International Women’s Day: Meet the Tutors

Here at The Guildford Institute, we are proud to have lots of talented female tutors who teach a wide variety of subjects. Our focus this term is Inspirational Women, so we thought it would be a great idea for you to get to know some of our female tutors and speakers a little better, and highlight a selection of their upcoming courses and events taking place this spring term.

International Women’s Day is an annual holiday, celebrated globally on 8 March. The day commemorates and celebrates the achievements of women throughout history and the present day. The first gathering was celebrated well over a century ago, in 1911. A wide range of historic events and achievements carried out by women including their political, social, economic, and cultural impacts throughout history and the present day are celebrated on International Women’s Day.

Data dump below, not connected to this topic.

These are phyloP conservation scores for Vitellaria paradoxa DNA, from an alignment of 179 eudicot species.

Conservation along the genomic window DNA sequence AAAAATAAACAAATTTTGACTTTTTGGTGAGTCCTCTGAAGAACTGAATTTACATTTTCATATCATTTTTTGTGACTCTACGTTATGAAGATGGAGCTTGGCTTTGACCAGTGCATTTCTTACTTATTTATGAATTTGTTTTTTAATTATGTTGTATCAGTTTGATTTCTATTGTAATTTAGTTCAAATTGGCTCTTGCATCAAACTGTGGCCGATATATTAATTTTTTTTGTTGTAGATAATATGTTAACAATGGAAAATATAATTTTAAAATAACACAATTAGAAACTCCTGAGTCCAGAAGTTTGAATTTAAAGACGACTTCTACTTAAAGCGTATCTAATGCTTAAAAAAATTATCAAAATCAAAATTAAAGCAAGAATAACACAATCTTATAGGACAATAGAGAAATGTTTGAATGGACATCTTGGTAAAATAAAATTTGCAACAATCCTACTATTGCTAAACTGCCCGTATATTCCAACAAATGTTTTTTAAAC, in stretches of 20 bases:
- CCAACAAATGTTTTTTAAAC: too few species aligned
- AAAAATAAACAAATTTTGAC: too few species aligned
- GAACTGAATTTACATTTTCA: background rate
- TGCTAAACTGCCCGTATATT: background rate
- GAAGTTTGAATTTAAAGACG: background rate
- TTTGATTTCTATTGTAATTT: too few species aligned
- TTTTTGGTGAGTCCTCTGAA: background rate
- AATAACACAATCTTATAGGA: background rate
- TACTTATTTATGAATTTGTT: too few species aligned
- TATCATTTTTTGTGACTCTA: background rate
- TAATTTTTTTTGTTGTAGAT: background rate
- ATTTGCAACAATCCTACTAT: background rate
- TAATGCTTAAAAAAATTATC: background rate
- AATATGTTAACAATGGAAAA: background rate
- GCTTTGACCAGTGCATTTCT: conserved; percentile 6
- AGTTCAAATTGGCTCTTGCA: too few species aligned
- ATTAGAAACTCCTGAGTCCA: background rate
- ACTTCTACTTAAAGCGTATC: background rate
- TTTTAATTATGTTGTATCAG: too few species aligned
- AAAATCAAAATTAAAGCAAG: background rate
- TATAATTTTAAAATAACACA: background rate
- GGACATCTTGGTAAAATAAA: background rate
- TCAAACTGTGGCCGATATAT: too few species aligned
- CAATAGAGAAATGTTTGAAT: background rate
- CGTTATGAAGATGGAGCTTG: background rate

Jenny Frendo

Tell us about your career and background. How did you get into teaching?

My early career was in Human Resources (although it was Personnel Management in the 1970s) and part of my work involved designing and delivering induction courses for new employees. I thoroughly enjoyed this aspect of my job and was drawn to the idea of teaching.

When I left my role to have children, I embarked on an Open University degree and became fascinated by 19th century history and the impact of industrialisation. This led me to my career teaching for the WEA, The University of Surrey’s continuing education department and The Guildford Institute.

What does International Women’s day mean to you? 

International Women’s Day is an opportunity to reflect on the struggles of so many courageous women whose determination and campaigning has brought about changes in laws, attitudes and perceptions.

What inspired you to choose the subject matter for your upcoming course ‘Pioneering Women in 19th Century Britain‘, linked to our termly focus of Inspirational Women?

International Women's Day: Portrait of Elizabeth Garrett Anderson. It is a black and white image of Elizabeth, taken side-on, of her sat reading a book.